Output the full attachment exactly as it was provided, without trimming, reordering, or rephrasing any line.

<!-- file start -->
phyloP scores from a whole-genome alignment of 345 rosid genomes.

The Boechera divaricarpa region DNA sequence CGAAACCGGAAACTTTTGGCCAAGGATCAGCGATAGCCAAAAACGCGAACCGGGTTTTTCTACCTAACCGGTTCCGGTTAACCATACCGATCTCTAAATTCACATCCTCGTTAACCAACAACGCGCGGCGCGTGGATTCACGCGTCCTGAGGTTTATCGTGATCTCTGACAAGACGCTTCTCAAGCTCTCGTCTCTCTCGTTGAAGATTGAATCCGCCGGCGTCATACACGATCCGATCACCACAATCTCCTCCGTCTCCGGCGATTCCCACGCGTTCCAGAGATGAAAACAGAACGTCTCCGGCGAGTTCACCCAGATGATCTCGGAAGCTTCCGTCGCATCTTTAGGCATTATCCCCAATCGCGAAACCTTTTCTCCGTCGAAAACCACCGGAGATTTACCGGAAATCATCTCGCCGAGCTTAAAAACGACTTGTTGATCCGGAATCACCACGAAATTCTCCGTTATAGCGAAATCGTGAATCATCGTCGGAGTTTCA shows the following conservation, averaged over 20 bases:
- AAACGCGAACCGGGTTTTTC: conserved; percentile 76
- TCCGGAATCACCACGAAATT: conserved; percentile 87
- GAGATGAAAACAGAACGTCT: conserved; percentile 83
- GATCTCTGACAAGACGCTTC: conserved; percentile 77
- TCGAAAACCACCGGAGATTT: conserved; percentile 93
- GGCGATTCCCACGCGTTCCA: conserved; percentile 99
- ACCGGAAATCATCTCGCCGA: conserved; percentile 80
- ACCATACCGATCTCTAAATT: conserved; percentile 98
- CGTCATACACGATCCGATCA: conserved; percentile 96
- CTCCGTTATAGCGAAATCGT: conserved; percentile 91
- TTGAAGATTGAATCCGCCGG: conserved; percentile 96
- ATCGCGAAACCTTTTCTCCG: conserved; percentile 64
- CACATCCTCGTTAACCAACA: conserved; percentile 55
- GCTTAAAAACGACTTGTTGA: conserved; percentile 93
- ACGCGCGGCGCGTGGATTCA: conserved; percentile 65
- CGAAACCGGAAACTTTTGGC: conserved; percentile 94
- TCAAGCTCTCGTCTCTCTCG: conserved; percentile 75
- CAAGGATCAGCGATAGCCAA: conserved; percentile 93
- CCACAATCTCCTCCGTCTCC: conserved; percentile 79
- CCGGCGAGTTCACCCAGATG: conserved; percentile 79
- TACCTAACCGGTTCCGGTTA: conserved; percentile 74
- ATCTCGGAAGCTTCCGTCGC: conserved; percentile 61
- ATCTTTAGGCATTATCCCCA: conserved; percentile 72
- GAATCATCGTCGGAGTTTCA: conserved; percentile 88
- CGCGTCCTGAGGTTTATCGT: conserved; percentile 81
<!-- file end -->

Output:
phyloP scores from a whole-genome alignment of 345 rosid genomes.

The Boechera divaricarpa region DNA sequence CGAAACCGGAAACTTTTGGCCAAGGATCAGCGATAGCCAAAAACGCGAACCGGGTTTTTCTACCTAACCGGTTCCGGTTAACCATACCGATCTCTAAATTCACATCCTCGTTAACCAACAACGCGCGGCGCGTGGATTCACGCGTCCTGAGGTTTATCGTGATCTCTGACAAGACGCTTCTCAAGCTCTCGTCTCTCTCGTTGAAGATTGAATCCGCCGGCGTCATACACGATCCGATCACCACAATCTCCTCCGTCTCCGGCGATTCCCACGCGTTCCAGAGATGAAAACAGAACGTCTCCGGCGAGTTCACCCAGATGATCTCGGAAGCTTCCGTCGCATCTTTAGGCATTATCCCCAATCGCGAAACCTTTTCTCCGTCGAAAACCACCGGAGATTTACCGGAAATCATCTCGCCGAGCTTAAAAACGACTTGTTGATCCGGAATCACCACGAAATTCTCCGTTATAGCGAAATCGTGAATCATCGTCGGAGTTTCA shows the following conservation, averaged over 20 bases:
- AAACGCGAACCGGGTTTTTC: conserved; percentile 76
- TCCGGAATCACCACGAAATT: conserved; percentile 87
- GAGATGAAAACAGAACGTCT: conserved; percentile 83
- GATCTCTGACAAGACGCTTC: conserved; percentile 77
- TCGAAAACCACCGGAGATTT: conserved; percentile 93
- GGCGATTCCCACGCGTTCCA: conserved; percentile 99
- ACCGGAAATCATCTCGCCGA: conserved; percentile 80
- ACCATACCGATCTCTAAATT: conserved; percentile 98
- CGTCATACACGATCCGATCA: conserved; percentile 96
- CTCCGTTATAGCGAAATCGT: conserved; percentile 91
- TTGAAGATTGAATCCGCCGG: conserved; percentile 96
- ATCGCGAAACCTTTTCTCCG: conserved; percentile 64
- CACATCCTCGTTAACCAACA: conserved; percentile 55
- GCTTAAAAACGACTTGTTGA: conserved; percentile 93
- ACGCGCGGCGCGTGGATTCA: conserved; percentile 65
- CGAAACCGGAAACTTTTGGC: conserved; percentile 94
- TCAAGCTCTCGTCTCTCTCG: conserved; percentile 75
- CAAGGATCAGCGATAGCCAA: conserved; percentile 93
- CCACAATCTCCTCCGTCTCC: conserved; percentile 79
- CCGGCGAGTTCACCCAGATG: conserved; percentile 79
- TACCTAACCGGTTCCGGTTA: conserved; percentile 74
- ATCTCGGAAGCTTCCGTCGC: conserved; percentile 61
- ATCTTTAGGCATTATCCCCA: conserved; percentile 72
- GAATCATCGTCGGAGTTTCA: conserved; percentile 88
- CGCGTCCTGAGGTTTATCGT: conserved; percentile 81